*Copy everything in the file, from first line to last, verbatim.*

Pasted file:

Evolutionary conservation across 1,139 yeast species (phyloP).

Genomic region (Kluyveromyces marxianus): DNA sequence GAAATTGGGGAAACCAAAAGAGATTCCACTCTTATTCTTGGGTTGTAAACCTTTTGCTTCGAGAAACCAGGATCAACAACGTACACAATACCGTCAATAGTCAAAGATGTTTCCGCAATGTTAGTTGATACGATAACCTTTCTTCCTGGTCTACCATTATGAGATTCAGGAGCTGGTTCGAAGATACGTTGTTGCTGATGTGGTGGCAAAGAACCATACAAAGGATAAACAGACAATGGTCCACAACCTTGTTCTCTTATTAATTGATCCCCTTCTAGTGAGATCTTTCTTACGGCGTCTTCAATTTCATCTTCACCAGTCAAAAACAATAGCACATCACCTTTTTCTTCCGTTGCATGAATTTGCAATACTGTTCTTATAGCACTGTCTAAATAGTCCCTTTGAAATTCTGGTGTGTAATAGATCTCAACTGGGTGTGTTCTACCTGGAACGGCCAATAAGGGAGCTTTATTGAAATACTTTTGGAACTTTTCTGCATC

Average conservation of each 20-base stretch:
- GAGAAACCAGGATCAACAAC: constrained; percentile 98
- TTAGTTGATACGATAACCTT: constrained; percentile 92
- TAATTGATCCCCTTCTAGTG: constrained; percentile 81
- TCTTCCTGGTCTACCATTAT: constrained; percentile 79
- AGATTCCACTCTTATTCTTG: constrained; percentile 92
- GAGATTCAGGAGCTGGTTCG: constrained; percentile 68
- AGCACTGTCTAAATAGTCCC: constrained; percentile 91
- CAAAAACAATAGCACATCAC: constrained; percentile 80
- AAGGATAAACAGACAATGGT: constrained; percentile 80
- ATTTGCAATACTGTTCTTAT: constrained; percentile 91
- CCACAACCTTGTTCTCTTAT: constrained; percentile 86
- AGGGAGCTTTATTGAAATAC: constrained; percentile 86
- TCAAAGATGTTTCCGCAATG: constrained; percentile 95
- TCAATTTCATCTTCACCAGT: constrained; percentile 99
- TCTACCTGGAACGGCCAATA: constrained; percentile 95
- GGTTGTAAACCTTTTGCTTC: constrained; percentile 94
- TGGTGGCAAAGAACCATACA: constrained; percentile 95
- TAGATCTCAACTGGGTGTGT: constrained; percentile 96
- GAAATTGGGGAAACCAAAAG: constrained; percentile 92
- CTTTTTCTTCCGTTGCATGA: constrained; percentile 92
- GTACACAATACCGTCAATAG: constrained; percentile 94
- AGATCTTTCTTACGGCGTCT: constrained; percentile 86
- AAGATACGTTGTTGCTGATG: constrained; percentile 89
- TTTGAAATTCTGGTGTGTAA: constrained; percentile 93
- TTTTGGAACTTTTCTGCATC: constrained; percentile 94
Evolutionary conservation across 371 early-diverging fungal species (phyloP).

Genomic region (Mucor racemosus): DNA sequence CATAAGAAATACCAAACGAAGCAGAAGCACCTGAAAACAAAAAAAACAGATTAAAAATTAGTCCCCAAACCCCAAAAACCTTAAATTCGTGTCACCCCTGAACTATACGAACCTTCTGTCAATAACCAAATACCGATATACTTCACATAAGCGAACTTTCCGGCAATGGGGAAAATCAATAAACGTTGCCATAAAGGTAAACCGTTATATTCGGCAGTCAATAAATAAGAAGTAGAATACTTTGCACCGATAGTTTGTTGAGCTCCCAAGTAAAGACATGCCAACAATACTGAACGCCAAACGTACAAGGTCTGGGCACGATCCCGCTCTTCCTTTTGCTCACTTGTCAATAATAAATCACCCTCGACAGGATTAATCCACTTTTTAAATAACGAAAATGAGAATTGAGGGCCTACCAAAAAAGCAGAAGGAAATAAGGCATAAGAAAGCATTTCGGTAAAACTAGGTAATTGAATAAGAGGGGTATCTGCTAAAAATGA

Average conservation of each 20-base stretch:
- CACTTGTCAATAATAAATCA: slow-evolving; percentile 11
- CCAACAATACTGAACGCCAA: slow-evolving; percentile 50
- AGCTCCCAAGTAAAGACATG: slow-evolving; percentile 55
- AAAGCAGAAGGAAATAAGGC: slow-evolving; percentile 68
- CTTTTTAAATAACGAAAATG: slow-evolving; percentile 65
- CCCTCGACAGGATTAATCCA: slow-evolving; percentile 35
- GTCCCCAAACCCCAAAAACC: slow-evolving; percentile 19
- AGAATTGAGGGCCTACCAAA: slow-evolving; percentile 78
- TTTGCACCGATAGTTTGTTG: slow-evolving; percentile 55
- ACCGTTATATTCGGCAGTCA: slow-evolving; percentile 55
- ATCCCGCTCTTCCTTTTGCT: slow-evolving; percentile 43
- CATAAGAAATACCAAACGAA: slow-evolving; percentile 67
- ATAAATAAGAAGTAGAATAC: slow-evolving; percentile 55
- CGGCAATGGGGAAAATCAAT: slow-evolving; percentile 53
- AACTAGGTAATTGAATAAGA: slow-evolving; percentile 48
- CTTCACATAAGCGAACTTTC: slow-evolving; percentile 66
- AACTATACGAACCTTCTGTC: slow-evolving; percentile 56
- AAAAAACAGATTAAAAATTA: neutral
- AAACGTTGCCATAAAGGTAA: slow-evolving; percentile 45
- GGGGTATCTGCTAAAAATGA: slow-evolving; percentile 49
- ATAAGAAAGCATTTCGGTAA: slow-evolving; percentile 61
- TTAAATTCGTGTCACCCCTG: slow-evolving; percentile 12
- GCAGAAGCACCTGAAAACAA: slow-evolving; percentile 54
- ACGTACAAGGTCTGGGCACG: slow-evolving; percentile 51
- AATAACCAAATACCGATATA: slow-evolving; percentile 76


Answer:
Evolutionary conservation across 1,139 yeast species (phyloP).

Genomic region (Kluyveromyces marxianus): DNA sequence GAAATTGGGGAAACCAAAAGAGATTCCACTCTTATTCTTGGGTTGTAAACCTTTTGCTTCGAGAAACCAGGATCAACAACGTACACAATACCGTCAATAGTCAAAGATGTTTCCGCAATGTTAGTTGATACGATAACCTTTCTTCCTGGTCTACCATTATGAGATTCAGGAGCTGGTTCGAAGATACGTTGTTGCTGATGTGGTGGCAAAGAACCATACAAAGGATAAACAGACAATGGTCCACAACCTTGTTCTCTTATTAATTGATCCCCTTCTAGTGAGATCTTTCTTACGGCGTCTTCAATTTCATCTTCACCAGTCAAAAACAATAGCACATCACCTTTTTCTTCCGTTGCATGAATTTGCAATACTGTTCTTATAGCACTGTCTAAATAGTCCCTTTGAAATTCTGGTGTGTAATAGATCTCAACTGGGTGTGTTCTACCTGGAACGGCCAATAAGGGAGCTTTATTGAAATACTTTTGGAACTTTTCTGCATC

Average conservation of each 20-base stretch:
- GAGAAACCAGGATCAACAAC: constrained; percentile 98
- TTAGTTGATACGATAACCTT: constrained; percentile 92
- TAATTGATCCCCTTCTAGTG: constrained; percentile 81
- TCTTCCTGGTCTACCATTAT: constrained; percentile 79
- AGATTCCACTCTTATTCTTG: constrained; percentile 92
- GAGATTCAGGAGCTGGTTCG: constrained; percentile 68
- AGCACTGTCTAAATAGTCCC: constrained; percentile 91
- CAAAAACAATAGCACATCAC: constrained; percentile 80
- AAGGATAAACAGACAATGGT: constrained; percentile 80
- ATTTGCAATACTGTTCTTAT: constrained; percentile 91
- CCACAACCTTGTTCTCTTAT: constrained; percentile 86
- AGGGAGCTTTATTGAAATAC: constrained; percentile 86
- TCAAAGATGTTTCCGCAATG: constrained; percentile 95
- TCAATTTCATCTTCACCAGT: constrained; percentile 99
- TCTACCTGGAACGGCCAATA: constrained; percentile 95
- GGTTGTAAACCTTTTGCTTC: constrained; percentile 94
- TGGTGGCAAAGAACCATACA: constrained; percentile 95
- TAGATCTCAACTGGGTGTGT: constrained; percentile 96
- GAAATTGGGGAAACCAAAAG: constrained; percentile 92
- CTTTTTCTTCCGTTGCATGA: constrained; percentile 92
- GTACACAATACCGTCAATAG: constrained; percentile 94
- AGATCTTTCTTACGGCGTCT: constrained; percentile 86
- AAGATACGTTGTTGCTGATG: constrained; percentile 89
- TTTGAAATTCTGGTGTGTAA: constrained; percentile 93
- TTTTGGAACTTTTCTGCATC: constrained; percentile 94
Evolutionary conservation across 371 early-diverging fungal species (phyloP).

Genomic region (Mucor racemosus): DNA sequence CATAAGAAATACCAAACGAAGCAGAAGCACCTGAAAACAAAAAAAACAGATTAAAAATTAGTCCCCAAACCCCAAAAACCTTAAATTCGTGTCACCCCTGAACTATACGAACCTTCTGTCAATAACCAAATACCGATATACTTCACATAAGCGAACTTTCCGGCAATGGGGAAAATCAATAAACGTTGCCATAAAGGTAAACCGTTATATTCGGCAGTCAATAAATAAGAAGTAGAATACTTTGCACCGATAGTTTGTTGAGCTCCCAAGTAAAGACATGCCAACAATACTGAACGCCAAACGTACAAGGTCTGGGCACGATCCCGCTCTTCCTTTTGCTCACTTGTCAATAATAAATCACCCTCGACAGGATTAATCCACTTTTTAAATAACGAAAATGAGAATTGAGGGCCTACCAAAAAAGCAGAAGGAAATAAGGCATAAGAAAGCATTTCGGTAAAACTAGGTAATTGAATAAGAGGGGTATCTGCTAAAAATGA

Average conservation of each 20-base stretch:
- CACTTGTCAATAATAAATCA: slow-evolving; percentile 11
- CCAACAATACTGAACGCCAA: slow-evolving; percentile 50
- AGCTCCCAAGTAAAGACATG: slow-evolving; percentile 55
- AAAGCAGAAGGAAATAAGGC: slow-evolving; percentile 68
- CTTTTTAAATAACGAAAATG: slow-evolving; percentile 65
- CCCTCGACAGGATTAATCCA: slow-evolving; percentile 35
- GTCCCCAAACCCCAAAAACC: slow-evolving; percentile 19
- AGAATTGAGGGCCTACCAAA: slow-evolving; percentile 78
- TTTGCACCGATAGTTTGTTG: slow-evolving; percentile 55
- ACCGTTATATTCGGCAGTCA: slow-evolving; percentile 55
- ATCCCGCTCTTCCTTTTGCT: slow-evolving; percentile 43
- CATAAGAAATACCAAACGAA: slow-evolving; percentile 67
- ATAAATAAGAAGTAGAATAC: slow-evolving; percentile 55
- CGGCAATGGGGAAAATCAAT: slow-evolving; percentile 53
- AACTAGGTAATTGAATAAGA: slow-evolving; percentile 48
- CTTCACATAAGCGAACTTTC: slow-evolving; percentile 66
- AACTATACGAACCTTCTGTC: slow-evolving; percentile 56
- AAAAAACAGATTAAAAATTA: neutral
- AAACGTTGCCATAAAGGTAA: slow-evolving; percentile 45
- GGGGTATCTGCTAAAAATGA: slow-evolving; percentile 49
- ATAAGAAAGCATTTCGGTAA: slow-evolving; percentile 61
- TTAAATTCGTGTCACCCCTG: slow-evolving; percentile 12
- GCAGAAGCACCTGAAAACAA: slow-evolving; percentile 54
- ACGTACAAGGTCTGGGCACG: slow-evolving; percentile 51
- AATAACCAAATACCGATATA: slow-evolving; percentile 76